We are still, and this is somewhat painful, circling around what happened on that first evening when he spotted them. One thing we know is that he spotted them before they saw him. They had seen his poster everywhere for days, but they did not pay much attention when he played toastmaster and introduced everyone before each act. That was when he spotted them. There was something about their manners, or lack thereof, and even more there was something about their clothing and haircuts that gave them away as being from the schools that were to him so utterly familiar. Well then, he was thinking, his mouth barely open and his lips barely moving, see now that they have come all this way for a night of fun not to be forgotten anytime soon. He had spent his days on those schools minimizing contact with the boys, manipulating and tricking those he could not avoid, and with his craft he had somehow managed to hasten through it all. Moving from one institution to another as they gave up on him in horror and despair, he had become like a professional school jumper more than a student. No one took him quite seriously at first, and once they did they were afraid of him, what he might do next, and wanted nothing more than to be rid of him. He had happily concurred, only it had left in him some funny feeling of loss or lack of fulfillment. These schools weren't Eaton, that much was for sure, the boys did not fraternize with style and glamor, arrogance and snobbery nowhere to be found. But there had been something else, some quiet and inward and stubborn solidarity, which could have been made available as it was available among the other boys, had he only stayed there long enough and not terrorized everyone before he got the chance to really come to know them, his schoolmates. And now, this was so gracefully many years later, he was keen to catch up on that once more, and if these five young men could give him a sniff of that rose then he'd be sure to keep them around until he was full.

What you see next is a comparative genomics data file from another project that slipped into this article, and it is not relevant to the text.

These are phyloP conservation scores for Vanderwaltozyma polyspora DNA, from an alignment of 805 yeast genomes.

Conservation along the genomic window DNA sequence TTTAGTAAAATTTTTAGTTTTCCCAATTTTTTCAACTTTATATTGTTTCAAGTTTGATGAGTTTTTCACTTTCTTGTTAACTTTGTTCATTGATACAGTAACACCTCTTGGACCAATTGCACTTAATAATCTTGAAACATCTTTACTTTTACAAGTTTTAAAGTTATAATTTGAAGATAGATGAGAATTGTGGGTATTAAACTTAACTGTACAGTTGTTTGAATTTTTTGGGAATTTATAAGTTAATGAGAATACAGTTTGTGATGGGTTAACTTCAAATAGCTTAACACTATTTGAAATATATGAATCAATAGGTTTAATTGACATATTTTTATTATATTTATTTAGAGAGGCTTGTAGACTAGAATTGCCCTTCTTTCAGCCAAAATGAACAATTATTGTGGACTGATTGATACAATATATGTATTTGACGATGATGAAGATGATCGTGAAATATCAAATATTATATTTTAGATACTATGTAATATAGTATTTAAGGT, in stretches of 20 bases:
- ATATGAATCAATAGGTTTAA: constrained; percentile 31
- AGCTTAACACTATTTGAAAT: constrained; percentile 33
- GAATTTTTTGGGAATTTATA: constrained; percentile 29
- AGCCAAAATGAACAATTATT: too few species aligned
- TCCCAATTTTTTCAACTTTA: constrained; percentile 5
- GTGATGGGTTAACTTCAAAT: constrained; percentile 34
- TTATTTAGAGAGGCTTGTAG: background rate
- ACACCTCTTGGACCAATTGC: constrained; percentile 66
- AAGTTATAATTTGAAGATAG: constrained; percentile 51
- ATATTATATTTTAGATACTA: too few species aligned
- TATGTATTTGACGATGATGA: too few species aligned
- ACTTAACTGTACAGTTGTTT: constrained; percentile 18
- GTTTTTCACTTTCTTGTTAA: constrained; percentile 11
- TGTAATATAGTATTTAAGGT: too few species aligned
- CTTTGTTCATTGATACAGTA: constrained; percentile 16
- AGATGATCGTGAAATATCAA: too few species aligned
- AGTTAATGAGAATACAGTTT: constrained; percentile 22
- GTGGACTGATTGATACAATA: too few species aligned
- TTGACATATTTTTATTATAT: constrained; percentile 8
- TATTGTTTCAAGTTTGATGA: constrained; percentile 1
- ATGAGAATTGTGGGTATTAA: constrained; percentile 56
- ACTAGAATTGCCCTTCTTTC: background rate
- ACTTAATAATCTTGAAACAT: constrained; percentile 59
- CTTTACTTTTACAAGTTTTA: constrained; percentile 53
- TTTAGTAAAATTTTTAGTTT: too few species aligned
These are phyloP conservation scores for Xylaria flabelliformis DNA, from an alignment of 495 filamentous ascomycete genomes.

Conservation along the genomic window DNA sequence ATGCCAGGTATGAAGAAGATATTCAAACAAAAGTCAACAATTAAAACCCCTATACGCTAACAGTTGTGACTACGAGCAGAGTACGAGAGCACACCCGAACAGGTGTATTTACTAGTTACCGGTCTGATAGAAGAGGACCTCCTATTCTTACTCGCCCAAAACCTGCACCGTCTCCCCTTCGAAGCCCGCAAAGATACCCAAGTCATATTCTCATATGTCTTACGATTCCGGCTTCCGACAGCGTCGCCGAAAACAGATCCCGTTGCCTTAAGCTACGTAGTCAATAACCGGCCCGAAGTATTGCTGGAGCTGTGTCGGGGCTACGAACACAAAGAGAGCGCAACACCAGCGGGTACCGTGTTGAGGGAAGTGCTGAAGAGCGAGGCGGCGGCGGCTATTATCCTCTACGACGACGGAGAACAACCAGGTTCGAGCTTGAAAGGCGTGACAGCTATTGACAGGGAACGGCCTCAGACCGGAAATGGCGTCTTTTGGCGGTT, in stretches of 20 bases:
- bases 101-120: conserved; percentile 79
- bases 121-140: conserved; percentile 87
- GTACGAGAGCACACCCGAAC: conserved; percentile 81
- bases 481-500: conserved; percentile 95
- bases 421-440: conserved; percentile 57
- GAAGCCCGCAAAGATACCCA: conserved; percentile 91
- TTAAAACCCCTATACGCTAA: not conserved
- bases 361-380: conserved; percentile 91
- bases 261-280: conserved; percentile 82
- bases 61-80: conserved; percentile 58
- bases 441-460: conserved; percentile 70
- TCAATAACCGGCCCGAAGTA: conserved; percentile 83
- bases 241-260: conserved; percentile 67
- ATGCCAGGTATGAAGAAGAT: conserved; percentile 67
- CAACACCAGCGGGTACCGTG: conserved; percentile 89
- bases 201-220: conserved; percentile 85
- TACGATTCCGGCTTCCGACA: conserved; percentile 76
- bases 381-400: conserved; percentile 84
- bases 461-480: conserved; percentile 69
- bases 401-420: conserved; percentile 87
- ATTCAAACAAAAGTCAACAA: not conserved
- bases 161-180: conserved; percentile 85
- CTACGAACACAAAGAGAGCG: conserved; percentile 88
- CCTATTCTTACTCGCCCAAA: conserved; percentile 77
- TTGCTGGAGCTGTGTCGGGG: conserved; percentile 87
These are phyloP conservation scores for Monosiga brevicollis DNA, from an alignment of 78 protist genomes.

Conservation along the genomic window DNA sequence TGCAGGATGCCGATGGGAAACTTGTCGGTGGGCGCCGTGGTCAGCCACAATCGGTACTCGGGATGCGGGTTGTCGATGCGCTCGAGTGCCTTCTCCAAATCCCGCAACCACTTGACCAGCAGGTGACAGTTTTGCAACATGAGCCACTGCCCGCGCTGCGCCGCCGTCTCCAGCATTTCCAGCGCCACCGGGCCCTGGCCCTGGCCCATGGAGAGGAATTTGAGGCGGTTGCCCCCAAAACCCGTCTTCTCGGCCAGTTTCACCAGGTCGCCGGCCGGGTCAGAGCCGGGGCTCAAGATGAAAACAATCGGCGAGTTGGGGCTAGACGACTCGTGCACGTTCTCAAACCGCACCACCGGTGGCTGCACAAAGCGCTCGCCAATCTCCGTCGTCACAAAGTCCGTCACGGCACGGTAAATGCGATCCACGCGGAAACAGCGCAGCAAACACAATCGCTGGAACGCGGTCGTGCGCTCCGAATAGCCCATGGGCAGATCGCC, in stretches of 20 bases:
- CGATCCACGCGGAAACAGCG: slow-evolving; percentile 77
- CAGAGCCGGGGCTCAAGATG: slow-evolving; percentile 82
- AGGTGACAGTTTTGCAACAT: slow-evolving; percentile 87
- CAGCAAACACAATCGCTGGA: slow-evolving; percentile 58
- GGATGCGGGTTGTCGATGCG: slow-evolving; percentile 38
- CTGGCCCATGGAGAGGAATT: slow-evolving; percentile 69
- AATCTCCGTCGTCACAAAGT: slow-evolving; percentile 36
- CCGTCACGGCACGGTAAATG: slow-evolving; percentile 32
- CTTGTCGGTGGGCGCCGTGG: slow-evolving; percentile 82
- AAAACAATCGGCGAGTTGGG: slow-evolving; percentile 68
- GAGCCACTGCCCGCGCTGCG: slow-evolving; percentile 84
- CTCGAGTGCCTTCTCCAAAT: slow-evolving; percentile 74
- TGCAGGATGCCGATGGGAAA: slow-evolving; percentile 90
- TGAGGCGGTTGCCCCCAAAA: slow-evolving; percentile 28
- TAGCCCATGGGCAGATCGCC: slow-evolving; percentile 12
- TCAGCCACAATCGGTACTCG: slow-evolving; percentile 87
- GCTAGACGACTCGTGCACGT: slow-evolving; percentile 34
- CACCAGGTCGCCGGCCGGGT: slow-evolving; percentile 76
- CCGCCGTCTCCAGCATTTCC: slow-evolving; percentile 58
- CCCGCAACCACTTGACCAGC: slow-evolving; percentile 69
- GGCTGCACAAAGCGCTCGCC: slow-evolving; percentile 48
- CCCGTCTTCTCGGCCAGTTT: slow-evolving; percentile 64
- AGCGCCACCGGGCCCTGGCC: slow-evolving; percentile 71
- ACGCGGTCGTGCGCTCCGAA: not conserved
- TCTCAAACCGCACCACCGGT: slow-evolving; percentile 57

Except, and this we know about him now with infallible certainty, he was never full, never content. Things would not always retain their value or importance, but instead of letting them go like other people would have done, he merely attributed to them different meanings and - in his own terminology - put them to good use. As it would be for those boys. He would know how to spot the worst in them, then bring it up to the surface from where it could be cultivated until they had forgotten that they ever possessed other qualities. They had the demonic flair, or they would never have come to where they now were, but it had remained undecided whether the demons or the masters of discipline and hard labor would prevail. No more after they had met Cromwell, who would show them decadence to their heart's content then leave them begging for more.

(c) Copyright 2010. All rights reserved.